Real-life story mirrors film about benefits

Sara Pendlebury from Morecambe who is recovering from an urgent operation, has been told she cannot claim benefits whilst she is off sick despite paying into the system for 30 years.
Sara Pendlebury from Morecambe who is recovering from an urgent operation, has been told she cannot claim benefits whilst she is off sick despite paying into the system for 30 years.

A hard working mum-of-four who has paid into the system for 30 years has been told she can’t claim a penny in benefits.

Sara Pendlebury, 51, of Hornby Terrace, Morecambe, has had an urgent operation and can’t work for12 weeks.

But mirroring the current Ken Loach film about joiner Daniel Blake who needs benefits for the first time after an illness, the job centre told her she’s not entitled to anything to help her make ends meet while she’s unable to earn – suggesting instead she contact the foodbank.

Sara and her husband had to start selling their possessions on eBay as a way of earning extra cash.

Former gift shop owner Sara, who has two children still at home, said: “I received a letter telling me that I did not qualify for any Job Seekers Allowance.

“Irrespective of my 30 plus years of hard work, income tax contributions and NI contributions, when I become ill and cannot work, I am entitled to nothing.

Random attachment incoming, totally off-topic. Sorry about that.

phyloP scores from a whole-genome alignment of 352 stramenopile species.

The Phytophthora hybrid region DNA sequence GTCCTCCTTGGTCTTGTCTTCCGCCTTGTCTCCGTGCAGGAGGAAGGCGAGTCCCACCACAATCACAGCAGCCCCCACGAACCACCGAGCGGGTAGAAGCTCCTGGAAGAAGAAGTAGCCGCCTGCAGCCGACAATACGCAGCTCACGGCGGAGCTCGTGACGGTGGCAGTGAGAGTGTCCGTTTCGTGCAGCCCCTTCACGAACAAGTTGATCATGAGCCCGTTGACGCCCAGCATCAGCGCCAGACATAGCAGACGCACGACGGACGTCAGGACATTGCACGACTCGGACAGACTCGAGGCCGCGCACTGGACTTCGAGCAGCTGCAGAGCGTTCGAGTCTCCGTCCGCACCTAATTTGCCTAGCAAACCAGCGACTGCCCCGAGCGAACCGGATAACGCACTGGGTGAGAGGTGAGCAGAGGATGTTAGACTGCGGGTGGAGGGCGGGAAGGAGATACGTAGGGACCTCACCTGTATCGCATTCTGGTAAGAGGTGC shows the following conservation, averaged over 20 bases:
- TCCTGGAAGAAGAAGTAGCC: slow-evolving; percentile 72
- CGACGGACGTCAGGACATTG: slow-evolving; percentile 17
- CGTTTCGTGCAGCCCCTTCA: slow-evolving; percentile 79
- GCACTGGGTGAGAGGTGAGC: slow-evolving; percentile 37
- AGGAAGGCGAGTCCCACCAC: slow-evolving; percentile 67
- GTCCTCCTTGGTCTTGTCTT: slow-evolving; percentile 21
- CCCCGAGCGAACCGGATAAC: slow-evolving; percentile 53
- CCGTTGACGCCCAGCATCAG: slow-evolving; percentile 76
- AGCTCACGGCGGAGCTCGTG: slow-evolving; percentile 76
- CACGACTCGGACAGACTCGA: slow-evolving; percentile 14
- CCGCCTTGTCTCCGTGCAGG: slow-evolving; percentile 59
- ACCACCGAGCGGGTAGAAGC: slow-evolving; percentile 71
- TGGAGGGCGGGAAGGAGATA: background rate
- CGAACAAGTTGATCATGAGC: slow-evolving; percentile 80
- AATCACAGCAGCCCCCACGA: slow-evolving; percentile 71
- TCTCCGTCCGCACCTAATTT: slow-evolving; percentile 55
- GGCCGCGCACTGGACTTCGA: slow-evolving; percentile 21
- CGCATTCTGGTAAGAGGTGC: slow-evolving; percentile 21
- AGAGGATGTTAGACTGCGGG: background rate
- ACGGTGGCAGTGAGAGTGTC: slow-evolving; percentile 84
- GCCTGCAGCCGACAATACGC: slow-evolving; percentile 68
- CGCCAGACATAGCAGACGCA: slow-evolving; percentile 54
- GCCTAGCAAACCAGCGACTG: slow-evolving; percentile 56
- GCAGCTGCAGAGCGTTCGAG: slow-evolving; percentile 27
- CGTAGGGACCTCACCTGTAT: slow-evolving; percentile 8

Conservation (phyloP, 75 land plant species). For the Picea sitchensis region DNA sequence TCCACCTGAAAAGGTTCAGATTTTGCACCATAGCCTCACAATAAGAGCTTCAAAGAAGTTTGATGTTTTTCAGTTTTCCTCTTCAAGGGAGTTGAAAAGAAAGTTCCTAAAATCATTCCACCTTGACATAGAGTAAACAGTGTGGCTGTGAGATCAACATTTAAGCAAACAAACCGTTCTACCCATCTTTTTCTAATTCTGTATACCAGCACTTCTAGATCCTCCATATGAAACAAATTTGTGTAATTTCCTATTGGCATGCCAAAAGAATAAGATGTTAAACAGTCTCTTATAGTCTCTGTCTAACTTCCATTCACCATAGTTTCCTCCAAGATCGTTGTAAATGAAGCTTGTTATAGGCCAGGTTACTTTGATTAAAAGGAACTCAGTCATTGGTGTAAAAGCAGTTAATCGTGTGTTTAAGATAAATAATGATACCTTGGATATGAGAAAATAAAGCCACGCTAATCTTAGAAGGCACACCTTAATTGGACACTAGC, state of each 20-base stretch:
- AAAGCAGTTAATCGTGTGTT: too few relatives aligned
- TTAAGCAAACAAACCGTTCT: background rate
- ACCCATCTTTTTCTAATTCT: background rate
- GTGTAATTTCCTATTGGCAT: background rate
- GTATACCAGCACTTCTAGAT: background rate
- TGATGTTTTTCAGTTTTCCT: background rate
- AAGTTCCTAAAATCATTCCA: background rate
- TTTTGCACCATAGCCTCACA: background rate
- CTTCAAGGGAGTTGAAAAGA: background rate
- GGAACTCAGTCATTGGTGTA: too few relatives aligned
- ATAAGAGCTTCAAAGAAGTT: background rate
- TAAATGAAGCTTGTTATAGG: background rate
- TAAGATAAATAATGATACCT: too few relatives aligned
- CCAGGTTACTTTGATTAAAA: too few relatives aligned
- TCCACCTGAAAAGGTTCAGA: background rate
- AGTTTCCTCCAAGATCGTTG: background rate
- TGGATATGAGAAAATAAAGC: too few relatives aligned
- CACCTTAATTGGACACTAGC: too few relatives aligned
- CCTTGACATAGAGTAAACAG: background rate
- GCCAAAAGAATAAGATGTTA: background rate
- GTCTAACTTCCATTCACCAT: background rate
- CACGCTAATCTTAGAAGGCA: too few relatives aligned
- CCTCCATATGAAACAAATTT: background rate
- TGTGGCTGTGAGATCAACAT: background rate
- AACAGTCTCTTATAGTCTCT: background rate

“I was told by a DWP (Department of Work and Pensions) operative on the phone that I should go to my local foodbank but I had to remind him I needed to be claiming benefits to access the foodbank.

“I am a socialist, always have been, and I support a welfare state.

“A welfare state is there to support the hard working when times get tough.

“People who work all their lives surely deserve the basic support of a few weeks benefit after a lifetime of contribution?

“It should not matter how much my husband earns. In this house we build our lives around two wage earners, two people forging careers.

“Our essential outgoings reflect this.

“When one of us does not earn we are not able to make ends meet

“Some people live for their benefits, others need benefits to live, there is a chasm between the two.”

A spokesman for Department for Work and Pensions said: “There are rules in place for means-tested benefits to ensure we have a system that is fair for those who use it as well as those who pay for it.

“We continue to spend around £90bn a year supporting families, people with disabilities, people on low incomes and jobseekers.”

“ Reasons for foodbank use are complex so it’s misleading to link them to any one issue and the vast majority of benefits are processed on time.

“We know that work is the best route out of poverty and employment is at a record high.

“But for those who need extra support, we provide a strong safety net through the welfare system, 
including hardship payments, 
benefit advances and budgeting loans.”

MP David Morris said: “‘As I do not have consent to publically discuss Mrs Pendlebury’s case I would just refer her to the detailed response sent to her November 16, 
and if she has any further concerns I would urge her to get back 
in touch with my office, 
and we will give her appropriate advice.”

new figures for foodbank

Morecambe Bay Foodbank is calling for a direct hotline to local job centres to support people in crisis.

New figures released show 750 emergency food parcels were given to local people by Morecambe Bay Foodbank in six months - over 380 went to children.

Annette Smith, manager of Morecambe Bay Foodbank, said: “The proposed DWP hotline would provide vital timely and invaluable trouble-shooting support for people referred to foodbanks.”